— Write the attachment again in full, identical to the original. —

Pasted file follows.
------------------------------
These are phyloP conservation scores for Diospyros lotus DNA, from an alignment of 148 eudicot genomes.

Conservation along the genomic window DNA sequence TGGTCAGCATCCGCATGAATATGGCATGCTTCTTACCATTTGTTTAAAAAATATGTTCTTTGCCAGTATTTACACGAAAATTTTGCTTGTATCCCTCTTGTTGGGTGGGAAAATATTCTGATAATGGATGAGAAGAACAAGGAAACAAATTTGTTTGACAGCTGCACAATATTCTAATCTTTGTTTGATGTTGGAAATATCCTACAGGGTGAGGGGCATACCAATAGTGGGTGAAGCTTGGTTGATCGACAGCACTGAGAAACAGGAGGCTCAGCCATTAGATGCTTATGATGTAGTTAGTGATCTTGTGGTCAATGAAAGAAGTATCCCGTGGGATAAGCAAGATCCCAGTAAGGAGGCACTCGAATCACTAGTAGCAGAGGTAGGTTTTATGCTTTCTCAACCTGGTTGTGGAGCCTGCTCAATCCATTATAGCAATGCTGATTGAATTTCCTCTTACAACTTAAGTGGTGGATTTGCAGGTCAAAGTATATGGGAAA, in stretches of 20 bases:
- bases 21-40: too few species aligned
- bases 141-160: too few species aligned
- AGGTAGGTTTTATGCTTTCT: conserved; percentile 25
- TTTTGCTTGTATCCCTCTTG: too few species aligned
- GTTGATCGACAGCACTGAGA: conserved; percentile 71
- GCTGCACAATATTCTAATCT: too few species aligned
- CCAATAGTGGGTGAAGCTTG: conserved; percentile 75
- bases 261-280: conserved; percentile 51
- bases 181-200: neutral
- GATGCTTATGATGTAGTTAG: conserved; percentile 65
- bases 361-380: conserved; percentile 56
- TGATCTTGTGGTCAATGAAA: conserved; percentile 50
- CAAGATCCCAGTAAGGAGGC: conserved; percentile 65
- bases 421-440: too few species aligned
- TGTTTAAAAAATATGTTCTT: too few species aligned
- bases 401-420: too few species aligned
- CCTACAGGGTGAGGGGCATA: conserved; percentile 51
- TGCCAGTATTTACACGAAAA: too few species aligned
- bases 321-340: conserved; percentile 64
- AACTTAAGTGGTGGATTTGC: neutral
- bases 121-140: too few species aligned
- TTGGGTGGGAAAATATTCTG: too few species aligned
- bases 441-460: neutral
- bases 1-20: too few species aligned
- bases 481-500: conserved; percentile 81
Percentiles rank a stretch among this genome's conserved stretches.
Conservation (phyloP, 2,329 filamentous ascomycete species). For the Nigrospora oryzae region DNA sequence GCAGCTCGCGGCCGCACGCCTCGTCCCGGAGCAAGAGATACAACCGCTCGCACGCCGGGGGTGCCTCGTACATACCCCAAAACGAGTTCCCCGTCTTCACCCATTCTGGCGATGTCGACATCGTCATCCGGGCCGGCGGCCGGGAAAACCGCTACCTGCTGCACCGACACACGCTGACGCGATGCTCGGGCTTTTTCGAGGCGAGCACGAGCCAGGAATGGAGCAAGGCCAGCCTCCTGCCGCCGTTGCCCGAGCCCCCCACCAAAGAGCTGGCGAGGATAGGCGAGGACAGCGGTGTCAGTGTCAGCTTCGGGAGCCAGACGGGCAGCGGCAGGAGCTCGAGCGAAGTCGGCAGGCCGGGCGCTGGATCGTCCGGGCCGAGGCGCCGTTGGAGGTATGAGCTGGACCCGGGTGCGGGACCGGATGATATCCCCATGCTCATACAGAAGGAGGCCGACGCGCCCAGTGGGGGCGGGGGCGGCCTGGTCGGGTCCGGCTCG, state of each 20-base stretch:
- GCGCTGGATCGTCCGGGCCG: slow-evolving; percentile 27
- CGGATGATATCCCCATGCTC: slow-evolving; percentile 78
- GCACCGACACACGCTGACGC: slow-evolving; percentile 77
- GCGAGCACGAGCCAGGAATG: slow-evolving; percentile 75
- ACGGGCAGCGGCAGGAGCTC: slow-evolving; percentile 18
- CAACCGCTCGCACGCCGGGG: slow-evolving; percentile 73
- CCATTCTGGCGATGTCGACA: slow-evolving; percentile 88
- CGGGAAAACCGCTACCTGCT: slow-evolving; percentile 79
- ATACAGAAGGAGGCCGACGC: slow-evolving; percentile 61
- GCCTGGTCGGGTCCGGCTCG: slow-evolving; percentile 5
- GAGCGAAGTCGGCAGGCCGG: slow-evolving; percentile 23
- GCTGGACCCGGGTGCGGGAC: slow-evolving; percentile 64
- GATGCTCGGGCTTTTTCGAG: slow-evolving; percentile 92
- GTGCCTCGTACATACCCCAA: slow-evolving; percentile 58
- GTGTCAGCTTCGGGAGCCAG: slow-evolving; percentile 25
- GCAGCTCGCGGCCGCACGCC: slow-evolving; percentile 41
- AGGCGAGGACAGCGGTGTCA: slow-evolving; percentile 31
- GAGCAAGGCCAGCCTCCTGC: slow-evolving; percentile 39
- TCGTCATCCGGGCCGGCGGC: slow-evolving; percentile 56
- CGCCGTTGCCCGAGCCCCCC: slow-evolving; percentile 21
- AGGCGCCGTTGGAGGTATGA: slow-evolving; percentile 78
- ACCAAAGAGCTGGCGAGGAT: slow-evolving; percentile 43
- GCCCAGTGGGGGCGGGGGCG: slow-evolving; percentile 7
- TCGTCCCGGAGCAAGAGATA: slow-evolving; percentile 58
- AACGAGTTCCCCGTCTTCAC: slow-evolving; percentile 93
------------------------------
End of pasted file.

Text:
These are phyloP conservation scores for Diospyros lotus DNA, from an alignment of 148 eudicot genomes.

Conservation along the genomic window DNA sequence TGGTCAGCATCCGCATGAATATGGCATGCTTCTTACCATTTGTTTAAAAAATATGTTCTTTGCCAGTATTTACACGAAAATTTTGCTTGTATCCCTCTTGTTGGGTGGGAAAATATTCTGATAATGGATGAGAAGAACAAGGAAACAAATTTGTTTGACAGCTGCACAATATTCTAATCTTTGTTTGATGTTGGAAATATCCTACAGGGTGAGGGGCATACCAATAGTGGGTGAAGCTTGGTTGATCGACAGCACTGAGAAACAGGAGGCTCAGCCATTAGATGCTTATGATGTAGTTAGTGATCTTGTGGTCAATGAAAGAAGTATCCCGTGGGATAAGCAAGATCCCAGTAAGGAGGCACTCGAATCACTAGTAGCAGAGGTAGGTTTTATGCTTTCTCAACCTGGTTGTGGAGCCTGCTCAATCCATTATAGCAATGCTGATTGAATTTCCTCTTACAACTTAAGTGGTGGATTTGCAGGTCAAAGTATATGGGAAA, in stretches of 20 bases:
- bases 21-40: too few species aligned
- bases 141-160: too few species aligned
- AGGTAGGTTTTATGCTTTCT: conserved; percentile 25
- TTTTGCTTGTATCCCTCTTG: too few species aligned
- GTTGATCGACAGCACTGAGA: conserved; percentile 71
- GCTGCACAATATTCTAATCT: too few species aligned
- CCAATAGTGGGTGAAGCTTG: conserved; percentile 75
- bases 261-280: conserved; percentile 51
- bases 181-200: neutral
- GATGCTTATGATGTAGTTAG: conserved; percentile 65
- bases 361-380: conserved; percentile 56
- TGATCTTGTGGTCAATGAAA: conserved; percentile 50
- CAAGATCCCAGTAAGGAGGC: conserved; percentile 65
- bases 421-440: too few species aligned
- TGTTTAAAAAATATGTTCTT: too few species aligned
- bases 401-420: too few species aligned
- CCTACAGGGTGAGGGGCATA: conserved; percentile 51
- TGCCAGTATTTACACGAAAA: too few species aligned
- bases 321-340: conserved; percentile 64
- AACTTAAGTGGTGGATTTGC: neutral
- bases 121-140: too few species aligned
- TTGGGTGGGAAAATATTCTG: too few species aligned
- bases 441-460: neutral
- bases 1-20: too few species aligned
- bases 481-500: conserved; percentile 81
Percentiles rank a stretch among this genome's conserved stretches.
Conservation (phyloP, 2,329 filamentous ascomycete species). For the Nigrospora oryzae region DNA sequence GCAGCTCGCGGCCGCACGCCTCGTCCCGGAGCAAGAGATACAACCGCTCGCACGCCGGGGGTGCCTCGTACATACCCCAAAACGAGTTCCCCGTCTTCACCCATTCTGGCGATGTCGACATCGTCATCCGGGCCGGCGGCCGGGAAAACCGCTACCTGCTGCACCGACACACGCTGACGCGATGCTCGGGCTTTTTCGAGGCGAGCACGAGCCAGGAATGGAGCAAGGCCAGCCTCCTGCCGCCGTTGCCCGAGCCCCCCACCAAAGAGCTGGCGAGGATAGGCGAGGACAGCGGTGTCAGTGTCAGCTTCGGGAGCCAGACGGGCAGCGGCAGGAGCTCGAGCGAAGTCGGCAGGCCGGGCGCTGGATCGTCCGGGCCGAGGCGCCGTTGGAGGTATGAGCTGGACCCGGGTGCGGGACCGGATGATATCCCCATGCTCATACAGAAGGAGGCCGACGCGCCCAGTGGGGGCGGGGGCGGCCTGGTCGGGTCCGGCTCG, state of each 20-base stretch:
- GCGCTGGATCGTCCGGGCCG: slow-evolving; percentile 27
- CGGATGATATCCCCATGCTC: slow-evolving; percentile 78
- GCACCGACACACGCTGACGC: slow-evolving; percentile 77
- GCGAGCACGAGCCAGGAATG: slow-evolving; percentile 75
- ACGGGCAGCGGCAGGAGCTC: slow-evolving; percentile 18
- CAACCGCTCGCACGCCGGGG: slow-evolving; percentile 73
- CCATTCTGGCGATGTCGACA: slow-evolving; percentile 88
- CGGGAAAACCGCTACCTGCT: slow-evolving; percentile 79
- ATACAGAAGGAGGCCGACGC: slow-evolving; percentile 61
- GCCTGGTCGGGTCCGGCTCG: slow-evolving; percentile 5
- GAGCGAAGTCGGCAGGCCGG: slow-evolving; percentile 23
- GCTGGACCCGGGTGCGGGAC: slow-evolving; percentile 64
- GATGCTCGGGCTTTTTCGAG: slow-evolving; percentile 92
- GTGCCTCGTACATACCCCAA: slow-evolving; percentile 58
- GTGTCAGCTTCGGGAGCCAG: slow-evolving; percentile 25
- GCAGCTCGCGGCCGCACGCC: slow-evolving; percentile 41
- AGGCGAGGACAGCGGTGTCA: slow-evolving; percentile 31
- GAGCAAGGCCAGCCTCCTGC: slow-evolving; percentile 39
- TCGTCATCCGGGCCGGCGGC: slow-evolving; percentile 56
- CGCCGTTGCCCGAGCCCCCC: slow-evolving; percentile 21
- AGGCGCCGTTGGAGGTATGA: slow-evolving; percentile 78
- ACCAAAGAGCTGGCGAGGAT: slow-evolving; percentile 43
- GCCCAGTGGGGGCGGGGGCG: slow-evolving; percentile 7
- TCGTCCCGGAGCAAGAGATA: slow-evolving; percentile 58
- AACGAGTTCCCCGTCTTCAC: slow-evolving; percentile 93